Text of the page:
Monday, April 13, 2015

Media bias in coverage of Mike Duffy versus coverage of Liberals

Brian Lilley compares the "wall to wall" coverage of Senator Mike Duffy's trial versus the relatively scant coverage of Liberal and convicted child porn offender, Benjamin Levin:



And, at Crux of the Matter, Sandy compares Mike Duffy's treatment with that of Liberal Senators Jim Munson and Mac Harb. The Duffy/Munson comaprison is interesting because of the similarity of the two individuals:
Both Senators Jim Munson and Mike Duffy were born in Atlantic Canada and are 68 years of age. Both were also former journalists, including being foreign correspondents at crucial events in history.


Sunday, April 12, 2015

Carbon Taxapalooza

Last Monday Terence Corcoran declared Carbon Taxapalooza Week:
We hereby declare this to be Carbon Taxapalooza Week. The objective is to acknowledge and deplore the great stampede of provincial governments to tax the hell out of fossil fuels.
On Tuesday, Canada’s Ecofiscal Commission, a self-appointed group of allegedly market-oriented economic policy wonks, will release a report calling for the provinces to adopt “carbon pricing” to help Canada tackle climate change. [Here's the full list Ecofiscal "commissioners".  It includes Preston Manning, Jean Charest, Paul Martin, Bob Rae, Peter Robinson (Suzuki Foundation CEO), etc.  With that rats nest of progressives and eco-illiterates what could possibly go wrong?]
Until now, Ontario hasn’t had much interest in carbon pricing ... But now, having exhausted a range of bad policies, Ontario’s Environment Minister, Glenn Murray, is pushing to adopt another set of allegedly less bad policies.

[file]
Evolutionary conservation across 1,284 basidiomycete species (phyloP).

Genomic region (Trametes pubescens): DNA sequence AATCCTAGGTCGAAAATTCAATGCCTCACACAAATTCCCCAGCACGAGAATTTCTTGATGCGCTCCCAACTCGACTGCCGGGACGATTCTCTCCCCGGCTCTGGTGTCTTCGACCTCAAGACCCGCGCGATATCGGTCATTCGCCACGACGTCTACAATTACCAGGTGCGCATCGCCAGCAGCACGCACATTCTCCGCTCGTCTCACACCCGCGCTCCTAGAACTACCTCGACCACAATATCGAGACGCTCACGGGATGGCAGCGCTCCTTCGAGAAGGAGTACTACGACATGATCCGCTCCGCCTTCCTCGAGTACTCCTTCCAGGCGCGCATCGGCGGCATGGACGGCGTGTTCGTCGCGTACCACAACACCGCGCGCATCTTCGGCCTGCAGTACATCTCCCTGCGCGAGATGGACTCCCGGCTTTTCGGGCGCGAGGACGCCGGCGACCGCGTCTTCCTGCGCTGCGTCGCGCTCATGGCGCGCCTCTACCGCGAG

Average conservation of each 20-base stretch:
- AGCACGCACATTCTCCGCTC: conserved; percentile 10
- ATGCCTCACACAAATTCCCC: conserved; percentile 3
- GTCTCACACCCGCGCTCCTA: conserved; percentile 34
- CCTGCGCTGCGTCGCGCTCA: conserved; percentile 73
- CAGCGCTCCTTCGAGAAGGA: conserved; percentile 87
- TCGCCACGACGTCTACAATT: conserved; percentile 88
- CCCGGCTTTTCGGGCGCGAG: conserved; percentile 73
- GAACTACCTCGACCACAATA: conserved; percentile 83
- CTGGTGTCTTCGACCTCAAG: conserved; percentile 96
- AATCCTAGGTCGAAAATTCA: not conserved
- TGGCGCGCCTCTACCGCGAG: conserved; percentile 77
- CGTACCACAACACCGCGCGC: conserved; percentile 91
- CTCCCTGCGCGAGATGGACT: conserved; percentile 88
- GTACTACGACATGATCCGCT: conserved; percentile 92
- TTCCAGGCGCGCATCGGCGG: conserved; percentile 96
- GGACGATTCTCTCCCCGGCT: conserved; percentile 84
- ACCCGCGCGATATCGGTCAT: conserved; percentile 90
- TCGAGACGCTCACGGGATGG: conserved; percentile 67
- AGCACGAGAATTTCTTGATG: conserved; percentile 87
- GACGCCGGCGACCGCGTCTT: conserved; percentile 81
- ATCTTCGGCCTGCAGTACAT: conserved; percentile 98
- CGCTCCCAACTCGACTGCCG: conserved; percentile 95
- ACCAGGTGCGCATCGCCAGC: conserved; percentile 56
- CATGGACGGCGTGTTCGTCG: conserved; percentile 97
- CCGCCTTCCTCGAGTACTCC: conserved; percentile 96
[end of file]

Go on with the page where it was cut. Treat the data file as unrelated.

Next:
Peter Foster: The way backwards on carbon policy:
... On Tuesday Canada’s self-appointed Ecofiscal Commission released a study, The Way Forward, that amounts to a recommendation for policy chaos in pursuit of the ever-more dubious cause of fighting catastrophic man-made climate change. ...
Peter Foster: Chris Ragan, market beautician:
You can always tell a fan of Big Government by the way he or she addresses the Invisible Hand, Adam Smith’s metaphor for free markets. ... This week, McGill economist Christopher Ragan, chairman of the self-appointed Ecofiscal Commission, came up with a more subtle put down - “Sometimes the Invisible Hand needs a manicure, and the way is to improve market signals.”

See also, Dennis Ambler at The SPPI Blog: A nest of carbon vipers
Vast sums of money, influence and power are involved in carbon mitigation schemes, and yet there is never any mention in the media of these massive and lucrative conflicts of interest. They appear quite content swallowing the diversionary tactics pushed by the likes of DeSmog Blog and Greenpeace ExxonSecrets with their claims of “oil- company funded deniers”.  It is doubtful that mainstream journalists ever bother to look behind the scenes at these people, yet it is all available on official websites.

Friday, April 10, 2015

Freeman Dyson on climate change

The Vancouver Sun publishes a weekly video from "Conversations that Matter" hosted by Stuart McNish.  This week McNish interviewed famed mathematical physicist,  Freeman Dyson on the subject of climate change.

The Vancouver Sun has a number of columnists who are dedicated warmists.  They certainly wouldn't have been happy to hear the brilliant Prof Dyson's views.

I'm a Van Sun subscriber, but had no idea that this series existed.  Thanks to WUWT for putting me onto it.

Sunday, April 5, 2015

Hysterical, fascistic liberal hypocrisy at work

Ezra Levant's excellent summation of the situation surrounding the Indiana religious freedom law:


See also:
Rich Lowry: "... a perfect storm of hysteria and legal ignorance"
and
Jonah Goldberg: "... Indiana’s Law Is Not the Return of Jim Crow"

Plus: a compendium of hypotheticals [via] including,
"Do we respect a gay baker’s right to choose not to bake a cake for the Westboro Baptist Church with icing that reads God Hates Fags?"